Arthritis & Rheumatism, Volume 62,
November 2010 Abstract Supplement

Abstracts of the American College of
Rheumatology/Association of Rheumatology Health Professionals
Annual Scientific Meeting
Atlanta, Georgia November 6-11, 2010.


Aspirin vs. Low Molecular Weight Heparin for Prophylaxis Against Venous Thromboembolism after Total Knee or Hip Replacement in Lower Risk Individuals: A Cost-Utility Analysis.

Schousboe1,  John T., Brown2,  Gregory A.

Park Nicollet Institute, Minneapolis, St Louis Park, MN
Park Nicollet Institute, Minneapolis, MN

Introduction:

Venous thromboembolism (VTE) is common following total joint replacement (TJA) surgery, but there is substantial disagreement as to the best way to prevent VTE events. The American Academy of Orthopedic Surgeons guideline recommends aspirin after TJA for patients at average or lower risk of VTE or at high risk of bleeding. The American College of Chest Physicians guideline recommends stronger anticoagulants (adjusted dose warfarin, low molecular weight heparin, or fondiparinux) for VTE prophylaxis after TJA, and specifically recommends against aspirin. Our objective was to estimate the lifetime incremental costs per quality adjusted life year gained for 10 days of low molecular weight heparin (LMWH) vs. aspirin 160 mg daily following joint replacement surgery.

Methods:

A Markov cohort model allowing 6 transient events following TJA (deep vein thrombosis, pulmonary embolism, operative site hemorrhage, non-operative site major hemorrhage, intracranial hemorrhage, and thrombocytopenia), and 5 chronic health states (healthy post TJA, post TJA VTE without post-phlebitic syndrome, post TJA VTE with post-phlebitic syndrome, post intracranial hemorrhage, prosthetic joint infection). Costs and loss of quality of life associated with each event and chronic health state were derived from the medical literature. The absolute risks of VTE and bleeding events on LWMH following TJA were derived from a pooled analysis of clinical trials, and the relative risks of VTE and major bleeding on aspirin vs. LMWH were derived from literature estimates of each drug vs placebo. LMWH and aspirin were compared for four sets of individuals; those without any additional risks for VTE (non-obese, no personal or family history of VTE), obese individuals but without additional risk factors, and those with a family history of VTE.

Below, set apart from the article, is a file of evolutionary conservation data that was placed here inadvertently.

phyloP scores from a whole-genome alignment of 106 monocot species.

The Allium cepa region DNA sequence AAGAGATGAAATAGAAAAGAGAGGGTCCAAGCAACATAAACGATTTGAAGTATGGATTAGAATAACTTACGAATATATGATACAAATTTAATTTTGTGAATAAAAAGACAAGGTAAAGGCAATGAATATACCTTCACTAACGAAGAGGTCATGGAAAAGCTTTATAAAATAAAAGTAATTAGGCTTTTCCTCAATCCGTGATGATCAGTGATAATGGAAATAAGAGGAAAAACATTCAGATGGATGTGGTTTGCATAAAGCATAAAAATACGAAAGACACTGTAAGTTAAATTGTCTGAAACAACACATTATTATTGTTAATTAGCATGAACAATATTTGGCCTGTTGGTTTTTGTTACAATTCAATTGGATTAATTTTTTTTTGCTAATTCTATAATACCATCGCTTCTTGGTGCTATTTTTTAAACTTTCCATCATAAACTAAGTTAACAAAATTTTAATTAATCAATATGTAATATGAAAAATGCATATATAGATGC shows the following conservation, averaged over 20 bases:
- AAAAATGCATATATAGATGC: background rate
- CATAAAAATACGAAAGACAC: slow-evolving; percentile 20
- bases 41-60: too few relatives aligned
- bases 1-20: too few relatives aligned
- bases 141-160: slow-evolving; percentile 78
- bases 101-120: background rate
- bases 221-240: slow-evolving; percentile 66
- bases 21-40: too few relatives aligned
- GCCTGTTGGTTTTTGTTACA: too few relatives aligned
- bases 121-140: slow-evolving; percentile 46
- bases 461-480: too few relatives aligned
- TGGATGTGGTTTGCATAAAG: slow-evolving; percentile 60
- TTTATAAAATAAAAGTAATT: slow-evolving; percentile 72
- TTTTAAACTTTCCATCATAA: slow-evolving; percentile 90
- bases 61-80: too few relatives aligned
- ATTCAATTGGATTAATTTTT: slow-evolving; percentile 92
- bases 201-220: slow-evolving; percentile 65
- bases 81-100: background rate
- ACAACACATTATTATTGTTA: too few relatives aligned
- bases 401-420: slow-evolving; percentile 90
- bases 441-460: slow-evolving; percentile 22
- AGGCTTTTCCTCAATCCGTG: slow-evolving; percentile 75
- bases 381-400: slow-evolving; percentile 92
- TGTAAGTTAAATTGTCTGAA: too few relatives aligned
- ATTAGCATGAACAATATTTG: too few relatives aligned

Results:

The costs (2008 U.S. $) per QALY gained for LMWH compared to aspirin prophylaxis post TJA for those age 55 to 85 are as follows:

  Scenario 
AgeNo Added VTE RisksObese (BMI >30 mg/kg2)Family History of VTE
55Aspirin Dominant$35,762$1,850
65$635,488$31,644LMWH Dominant
75$326,842$31,819LMWH Dominant
85$246,044$27,310LMWH Dominant

Results were highly sensitive to the relative risks of VTE and major bleeding events on aspirin vs LMWH, modestly sensitive to the risks of and quality of life loss associated with post-phlebitic syndrome.

Conclusion:

Aspirin may be a cost-effective reasonable choice for VTE prophylaxis following TJA for those individuals with no additional risk factors for VTE events, based on currently available data. For those with one or more additional VTE risk factor, LMWH is preferred over aspirin. A randomized controlled trial of aspirin vs LMWH post TJA might clarify the relative risks and benefits of these two strategies.

To cite this abstract, please use the following information:
Schousboe, John T., Brown, Gregory A.; Aspirin vs. Low Molecular Weight Heparin for Prophylaxis Against Venous Thromboembolism after Total Knee or Hip Replacement in Lower Risk Individuals: A Cost-Utility Analysis. [abstract]. Arthritis Rheum 2010;62 Suppl 10 :1539
DOI: 10.1002/art.29305

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